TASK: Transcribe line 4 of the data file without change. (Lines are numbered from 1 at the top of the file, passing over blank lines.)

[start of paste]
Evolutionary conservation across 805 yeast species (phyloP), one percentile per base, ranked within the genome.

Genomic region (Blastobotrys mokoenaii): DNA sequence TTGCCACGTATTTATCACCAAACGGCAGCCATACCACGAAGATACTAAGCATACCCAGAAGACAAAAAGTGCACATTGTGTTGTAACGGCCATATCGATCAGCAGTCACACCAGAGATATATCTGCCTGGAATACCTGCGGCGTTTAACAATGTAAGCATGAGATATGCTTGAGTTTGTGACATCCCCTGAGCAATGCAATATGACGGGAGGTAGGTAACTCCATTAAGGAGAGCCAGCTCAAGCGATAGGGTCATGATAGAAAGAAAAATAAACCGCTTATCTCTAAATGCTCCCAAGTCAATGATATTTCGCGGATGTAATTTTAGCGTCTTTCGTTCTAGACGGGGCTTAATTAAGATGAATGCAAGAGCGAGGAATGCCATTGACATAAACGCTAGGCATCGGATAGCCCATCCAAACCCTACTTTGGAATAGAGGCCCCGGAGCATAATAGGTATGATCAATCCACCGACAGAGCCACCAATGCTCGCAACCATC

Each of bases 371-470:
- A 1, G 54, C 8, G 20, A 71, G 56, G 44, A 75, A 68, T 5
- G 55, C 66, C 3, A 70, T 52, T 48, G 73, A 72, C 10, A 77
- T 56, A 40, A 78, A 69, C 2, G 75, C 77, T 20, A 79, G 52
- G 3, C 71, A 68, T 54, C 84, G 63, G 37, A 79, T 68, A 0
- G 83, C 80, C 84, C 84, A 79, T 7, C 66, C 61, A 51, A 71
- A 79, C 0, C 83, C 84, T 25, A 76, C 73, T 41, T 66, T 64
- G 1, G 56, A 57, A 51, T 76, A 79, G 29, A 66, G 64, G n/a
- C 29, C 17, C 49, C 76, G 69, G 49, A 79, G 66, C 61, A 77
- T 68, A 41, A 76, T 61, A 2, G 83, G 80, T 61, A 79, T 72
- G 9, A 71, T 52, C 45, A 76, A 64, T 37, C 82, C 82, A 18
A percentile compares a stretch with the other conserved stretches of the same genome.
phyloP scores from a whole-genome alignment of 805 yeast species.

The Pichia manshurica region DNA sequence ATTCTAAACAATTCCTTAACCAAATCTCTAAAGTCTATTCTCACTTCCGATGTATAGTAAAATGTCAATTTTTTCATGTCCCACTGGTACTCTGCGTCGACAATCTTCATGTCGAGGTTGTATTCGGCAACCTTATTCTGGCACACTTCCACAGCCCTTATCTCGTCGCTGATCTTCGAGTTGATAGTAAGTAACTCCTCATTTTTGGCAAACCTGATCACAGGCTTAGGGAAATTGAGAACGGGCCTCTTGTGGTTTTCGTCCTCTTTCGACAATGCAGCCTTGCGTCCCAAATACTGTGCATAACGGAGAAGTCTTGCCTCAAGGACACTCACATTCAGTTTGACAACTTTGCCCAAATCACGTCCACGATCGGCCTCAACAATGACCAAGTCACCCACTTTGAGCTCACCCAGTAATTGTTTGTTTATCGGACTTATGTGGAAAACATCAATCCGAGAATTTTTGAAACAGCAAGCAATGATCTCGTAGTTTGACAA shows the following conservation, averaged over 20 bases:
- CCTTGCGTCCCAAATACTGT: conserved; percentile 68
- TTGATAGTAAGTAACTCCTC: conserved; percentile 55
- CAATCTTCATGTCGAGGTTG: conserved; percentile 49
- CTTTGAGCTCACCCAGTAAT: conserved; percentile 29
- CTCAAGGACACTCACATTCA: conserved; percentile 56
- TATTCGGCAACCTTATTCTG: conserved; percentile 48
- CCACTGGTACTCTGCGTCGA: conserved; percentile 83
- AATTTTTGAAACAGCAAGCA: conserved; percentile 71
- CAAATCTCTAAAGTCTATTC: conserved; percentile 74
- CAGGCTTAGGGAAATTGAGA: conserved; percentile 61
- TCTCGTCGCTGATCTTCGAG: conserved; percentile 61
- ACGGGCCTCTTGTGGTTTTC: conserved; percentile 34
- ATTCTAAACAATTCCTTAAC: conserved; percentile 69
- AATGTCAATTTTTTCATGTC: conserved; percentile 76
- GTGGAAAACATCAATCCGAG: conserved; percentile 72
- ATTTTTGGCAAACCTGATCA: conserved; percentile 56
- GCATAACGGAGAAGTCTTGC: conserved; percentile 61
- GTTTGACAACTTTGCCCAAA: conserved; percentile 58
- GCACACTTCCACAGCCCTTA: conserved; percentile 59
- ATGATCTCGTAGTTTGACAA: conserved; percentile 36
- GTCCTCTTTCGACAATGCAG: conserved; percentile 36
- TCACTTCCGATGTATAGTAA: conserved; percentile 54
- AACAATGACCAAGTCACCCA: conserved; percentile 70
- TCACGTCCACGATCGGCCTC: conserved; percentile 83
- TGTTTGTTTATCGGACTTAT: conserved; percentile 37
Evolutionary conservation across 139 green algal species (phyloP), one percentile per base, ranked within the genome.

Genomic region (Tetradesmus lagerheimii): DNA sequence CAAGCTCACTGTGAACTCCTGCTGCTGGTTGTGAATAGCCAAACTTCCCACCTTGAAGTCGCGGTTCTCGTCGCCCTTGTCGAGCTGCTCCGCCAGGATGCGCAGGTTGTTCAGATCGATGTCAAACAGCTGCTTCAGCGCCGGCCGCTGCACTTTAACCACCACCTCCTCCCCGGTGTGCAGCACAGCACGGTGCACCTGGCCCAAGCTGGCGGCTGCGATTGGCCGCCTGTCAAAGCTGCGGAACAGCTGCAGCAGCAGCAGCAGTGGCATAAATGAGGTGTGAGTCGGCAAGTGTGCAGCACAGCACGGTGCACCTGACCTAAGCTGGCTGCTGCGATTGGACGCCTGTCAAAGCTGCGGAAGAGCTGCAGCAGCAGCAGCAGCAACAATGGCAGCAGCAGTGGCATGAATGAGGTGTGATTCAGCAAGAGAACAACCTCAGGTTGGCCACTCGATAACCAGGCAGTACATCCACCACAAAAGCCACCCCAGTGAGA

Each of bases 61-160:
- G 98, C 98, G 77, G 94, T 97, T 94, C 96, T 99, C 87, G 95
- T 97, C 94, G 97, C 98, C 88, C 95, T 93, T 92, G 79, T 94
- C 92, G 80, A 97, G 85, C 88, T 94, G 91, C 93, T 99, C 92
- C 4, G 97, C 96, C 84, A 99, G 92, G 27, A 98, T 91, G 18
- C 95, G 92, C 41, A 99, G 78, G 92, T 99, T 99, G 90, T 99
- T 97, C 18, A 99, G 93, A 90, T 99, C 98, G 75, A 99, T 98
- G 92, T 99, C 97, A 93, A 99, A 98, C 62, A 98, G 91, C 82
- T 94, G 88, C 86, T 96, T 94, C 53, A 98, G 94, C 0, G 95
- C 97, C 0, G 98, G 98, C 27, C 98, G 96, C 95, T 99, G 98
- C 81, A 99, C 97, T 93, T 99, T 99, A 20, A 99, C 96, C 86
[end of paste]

- A 1, G 54, C 8, G 20, A 71, G 56, G 44, A 75, A 68, T 5